Also, what should i use to achieve several phones communicating with a server (whther running on a phone or on a PC) whith data being exchanged in between? Shall i write a WinSock app and have it on a PC running with real IP abd that would solve it? Will i face any difficulties or operator limitations in that scenario? Is there any suggestion you can give me?
    Yes, it is a viable way: write a simple tunneling server for the PC, accept two TCP connections, and forward data between them. "Traditional" WinSock is OK for that, however it is faster to use Java or .Net.

  9. #9
    Regular Contributor
    Join Date
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    Posts
    154

    Re: Failed to connect a TCP client app with a server

    I just managed to have the application running!!!!!
    the problem was on using 2 different SIM cards. I used two T-Mobile sims and now it is working!!! i received the message on the server and on the client

    the mis concesption i had was that the IPs allocated to the phones are real ones (but it turned out to be virtual)!!! that misunderstanding caused all the trouble. i was trying to connect one IP from one local network (T-Mobile) to another one on a different local network (O2) without sorting the gateway boundary issues. Now, whilst i am within the same network IPs can find themselves and communicate freely without caring of the gateway

    so, those who are having the trouble. get yourself similar sims. if you require more generic approach, then use what wizard_h_ has recommended: "write a simple tunneling server for the PC, accept two TCP connections, and forward data between them".

    enjoy the code cracking now
    AF

  10. #10
    Registered User
    Join Date
    Feb 2005
    Posts
    13

    Re: Failed to connect a TCP client app with a server

    I am also facing same type of problem.
    Can you look up the below mentioned link and review your comments.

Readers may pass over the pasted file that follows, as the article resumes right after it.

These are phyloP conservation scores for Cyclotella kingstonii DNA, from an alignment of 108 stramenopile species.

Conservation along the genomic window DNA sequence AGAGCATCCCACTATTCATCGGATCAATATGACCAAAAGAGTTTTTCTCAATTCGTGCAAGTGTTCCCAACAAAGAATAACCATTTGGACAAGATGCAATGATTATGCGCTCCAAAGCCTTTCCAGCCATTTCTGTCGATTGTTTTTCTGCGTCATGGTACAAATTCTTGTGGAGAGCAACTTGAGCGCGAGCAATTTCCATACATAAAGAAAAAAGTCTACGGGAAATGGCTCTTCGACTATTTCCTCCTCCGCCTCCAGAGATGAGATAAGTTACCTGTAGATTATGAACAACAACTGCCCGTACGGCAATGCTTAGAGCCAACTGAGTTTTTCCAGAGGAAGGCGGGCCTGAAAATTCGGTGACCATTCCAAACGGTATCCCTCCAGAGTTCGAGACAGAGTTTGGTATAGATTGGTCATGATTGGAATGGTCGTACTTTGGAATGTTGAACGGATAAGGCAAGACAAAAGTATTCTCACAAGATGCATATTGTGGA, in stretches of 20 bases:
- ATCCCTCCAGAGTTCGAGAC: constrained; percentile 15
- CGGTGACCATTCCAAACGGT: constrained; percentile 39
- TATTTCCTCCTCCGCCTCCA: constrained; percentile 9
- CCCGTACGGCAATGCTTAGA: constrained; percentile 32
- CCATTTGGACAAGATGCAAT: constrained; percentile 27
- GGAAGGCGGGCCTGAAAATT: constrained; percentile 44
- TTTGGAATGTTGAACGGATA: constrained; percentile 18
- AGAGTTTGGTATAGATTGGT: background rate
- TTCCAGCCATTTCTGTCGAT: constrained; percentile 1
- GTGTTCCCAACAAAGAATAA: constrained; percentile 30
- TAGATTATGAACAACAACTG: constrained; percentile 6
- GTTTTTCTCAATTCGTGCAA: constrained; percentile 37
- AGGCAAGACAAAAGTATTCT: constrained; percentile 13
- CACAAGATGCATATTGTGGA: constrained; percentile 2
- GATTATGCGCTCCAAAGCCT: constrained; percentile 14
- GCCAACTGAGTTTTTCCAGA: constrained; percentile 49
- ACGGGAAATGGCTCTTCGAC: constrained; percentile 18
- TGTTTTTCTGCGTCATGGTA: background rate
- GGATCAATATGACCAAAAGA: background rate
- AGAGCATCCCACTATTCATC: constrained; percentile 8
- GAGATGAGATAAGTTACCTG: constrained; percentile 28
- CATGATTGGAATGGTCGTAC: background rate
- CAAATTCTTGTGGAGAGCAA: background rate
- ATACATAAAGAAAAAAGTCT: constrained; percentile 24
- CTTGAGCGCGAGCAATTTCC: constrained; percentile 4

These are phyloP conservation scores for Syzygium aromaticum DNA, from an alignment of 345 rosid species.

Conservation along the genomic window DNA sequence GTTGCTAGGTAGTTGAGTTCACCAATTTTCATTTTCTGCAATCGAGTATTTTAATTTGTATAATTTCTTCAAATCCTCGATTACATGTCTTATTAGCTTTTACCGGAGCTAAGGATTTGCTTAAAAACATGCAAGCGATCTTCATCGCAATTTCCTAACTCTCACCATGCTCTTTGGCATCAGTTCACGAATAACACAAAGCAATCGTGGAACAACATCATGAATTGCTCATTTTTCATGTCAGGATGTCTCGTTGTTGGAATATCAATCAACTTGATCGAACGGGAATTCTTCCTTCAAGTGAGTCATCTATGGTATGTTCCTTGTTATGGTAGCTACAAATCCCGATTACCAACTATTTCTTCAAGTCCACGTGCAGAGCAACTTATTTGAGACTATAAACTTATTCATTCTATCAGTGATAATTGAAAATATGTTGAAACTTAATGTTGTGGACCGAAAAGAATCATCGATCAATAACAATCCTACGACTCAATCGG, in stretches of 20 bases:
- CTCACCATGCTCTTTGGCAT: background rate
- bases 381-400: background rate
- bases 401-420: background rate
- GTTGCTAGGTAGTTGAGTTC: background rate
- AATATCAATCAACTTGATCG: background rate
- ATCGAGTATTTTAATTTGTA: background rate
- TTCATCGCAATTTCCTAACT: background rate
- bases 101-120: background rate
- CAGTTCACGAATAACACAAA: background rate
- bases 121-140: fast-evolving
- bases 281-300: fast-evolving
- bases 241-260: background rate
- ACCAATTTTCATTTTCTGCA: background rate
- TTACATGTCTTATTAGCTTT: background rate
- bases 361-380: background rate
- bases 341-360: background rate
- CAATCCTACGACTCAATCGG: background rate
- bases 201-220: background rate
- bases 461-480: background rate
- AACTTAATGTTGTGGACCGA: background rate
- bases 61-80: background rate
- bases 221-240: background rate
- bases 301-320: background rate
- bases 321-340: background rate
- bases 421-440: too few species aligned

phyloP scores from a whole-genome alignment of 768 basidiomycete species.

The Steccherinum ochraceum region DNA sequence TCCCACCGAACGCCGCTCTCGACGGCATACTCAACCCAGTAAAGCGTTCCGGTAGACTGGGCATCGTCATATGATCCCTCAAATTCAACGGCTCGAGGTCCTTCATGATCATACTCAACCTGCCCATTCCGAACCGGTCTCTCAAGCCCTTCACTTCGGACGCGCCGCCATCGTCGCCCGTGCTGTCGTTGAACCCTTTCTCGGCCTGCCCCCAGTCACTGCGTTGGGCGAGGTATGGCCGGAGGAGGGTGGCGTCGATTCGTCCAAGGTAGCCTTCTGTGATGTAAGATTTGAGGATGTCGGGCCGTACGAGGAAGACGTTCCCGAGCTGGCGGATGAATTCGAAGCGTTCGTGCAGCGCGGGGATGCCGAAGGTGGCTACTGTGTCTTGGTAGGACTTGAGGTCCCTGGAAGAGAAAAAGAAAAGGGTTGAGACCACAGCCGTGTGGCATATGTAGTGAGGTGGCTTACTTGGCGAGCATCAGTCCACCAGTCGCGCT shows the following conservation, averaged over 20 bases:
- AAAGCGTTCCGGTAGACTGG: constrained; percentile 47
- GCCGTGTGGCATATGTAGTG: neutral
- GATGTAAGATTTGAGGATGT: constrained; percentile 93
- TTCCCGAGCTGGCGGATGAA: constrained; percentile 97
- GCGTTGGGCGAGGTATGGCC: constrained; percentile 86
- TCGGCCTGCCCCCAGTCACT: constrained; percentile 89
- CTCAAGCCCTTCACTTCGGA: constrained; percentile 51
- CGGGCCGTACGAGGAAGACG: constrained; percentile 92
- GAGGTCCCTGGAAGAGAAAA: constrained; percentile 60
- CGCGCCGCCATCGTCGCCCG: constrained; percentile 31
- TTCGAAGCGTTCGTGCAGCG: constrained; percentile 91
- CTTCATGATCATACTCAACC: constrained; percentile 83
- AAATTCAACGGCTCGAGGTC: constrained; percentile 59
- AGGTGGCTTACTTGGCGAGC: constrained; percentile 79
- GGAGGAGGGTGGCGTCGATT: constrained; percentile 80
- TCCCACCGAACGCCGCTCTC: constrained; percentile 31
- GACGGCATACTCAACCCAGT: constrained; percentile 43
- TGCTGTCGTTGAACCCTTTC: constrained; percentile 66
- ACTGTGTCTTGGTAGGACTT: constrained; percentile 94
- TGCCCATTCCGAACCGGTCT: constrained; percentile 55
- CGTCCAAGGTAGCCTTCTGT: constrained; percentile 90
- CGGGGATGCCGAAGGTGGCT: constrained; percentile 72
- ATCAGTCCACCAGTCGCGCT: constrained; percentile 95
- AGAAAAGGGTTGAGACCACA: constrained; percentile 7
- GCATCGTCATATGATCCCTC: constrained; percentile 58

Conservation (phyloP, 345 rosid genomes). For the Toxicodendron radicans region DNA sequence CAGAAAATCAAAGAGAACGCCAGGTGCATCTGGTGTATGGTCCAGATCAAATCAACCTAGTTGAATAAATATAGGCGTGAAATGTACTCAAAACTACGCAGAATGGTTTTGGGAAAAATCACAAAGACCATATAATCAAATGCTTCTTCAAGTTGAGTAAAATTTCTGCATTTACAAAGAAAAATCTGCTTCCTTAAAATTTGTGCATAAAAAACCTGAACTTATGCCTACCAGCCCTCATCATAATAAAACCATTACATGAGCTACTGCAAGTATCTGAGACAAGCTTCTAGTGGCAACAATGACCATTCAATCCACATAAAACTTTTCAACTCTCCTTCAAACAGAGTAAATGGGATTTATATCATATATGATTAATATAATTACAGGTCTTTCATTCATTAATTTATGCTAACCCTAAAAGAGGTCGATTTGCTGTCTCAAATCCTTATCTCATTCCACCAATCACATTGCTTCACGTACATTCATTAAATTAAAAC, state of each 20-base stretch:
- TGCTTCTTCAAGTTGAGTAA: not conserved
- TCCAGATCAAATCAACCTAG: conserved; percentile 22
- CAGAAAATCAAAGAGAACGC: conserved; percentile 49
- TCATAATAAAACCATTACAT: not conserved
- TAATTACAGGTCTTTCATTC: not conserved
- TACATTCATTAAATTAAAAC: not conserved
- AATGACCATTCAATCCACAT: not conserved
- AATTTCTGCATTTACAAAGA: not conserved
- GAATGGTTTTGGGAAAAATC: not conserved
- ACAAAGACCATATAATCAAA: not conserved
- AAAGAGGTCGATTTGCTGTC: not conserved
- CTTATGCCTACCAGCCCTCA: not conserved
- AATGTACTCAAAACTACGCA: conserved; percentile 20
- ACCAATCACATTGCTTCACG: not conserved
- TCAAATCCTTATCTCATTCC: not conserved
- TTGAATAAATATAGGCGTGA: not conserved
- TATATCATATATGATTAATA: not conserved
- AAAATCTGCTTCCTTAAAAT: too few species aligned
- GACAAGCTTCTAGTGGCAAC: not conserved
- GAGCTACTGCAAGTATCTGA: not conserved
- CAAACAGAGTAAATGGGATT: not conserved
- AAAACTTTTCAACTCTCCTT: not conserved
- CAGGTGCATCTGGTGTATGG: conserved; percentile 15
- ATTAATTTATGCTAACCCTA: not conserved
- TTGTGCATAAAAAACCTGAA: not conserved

http://discussion.forum.nokia.com/fo...d.php?t=116398

    Thanks.

  11. #11
    Registered User
    Join Date
    Jul 2008
    Location
    England
    Posts
    48

    Re: Failed to connect a TCP client app with a server

    Hi all,

    Ok my turn to help now... iv'e recived some help so far, but i can shed some light on why this works as it does.

    (I knew my experience as a GSM networks engineer would come in handy someday ;-) )

    Anyway...


    When your phone is connected to a GSM network, it's not directly connected to the PSTN or any other public IP network, instead it's connected into the operators private cloud.

    The first thing it hits is the BTS (Dont worry, i'll list the ancronyms at the end) from the BTS, it connects to the BSC, and then from there to the MSC. By this point, the different data streams have been seperated out, and if it's a voice communication, then the voice signal will have been transcoded and turned into TCP data, a data connection however will have been routed to an SGSN.

    Within the GSM operator cloud it's very unlikley that TCP is being used, common high speed links such as ATM & X25 are otften used, but there are many varying ones, often very proprietary.

    The bottom line is that, the device and it's software might understand TCP/IP from an app perspective but you can bet your bottom dollar that there is no TCP/IP link to them from the network.

    This is where the SGSN comes into play.

    The SGSN takes the inbound streams and allocates an IP based connection for the device, it acts kind of like your home broadband router, in that any packets hitting that IP get routed accross the operators network to that handset, in a similar fasion to someone connecting to your router and you routing it to the appropriate PC/Server.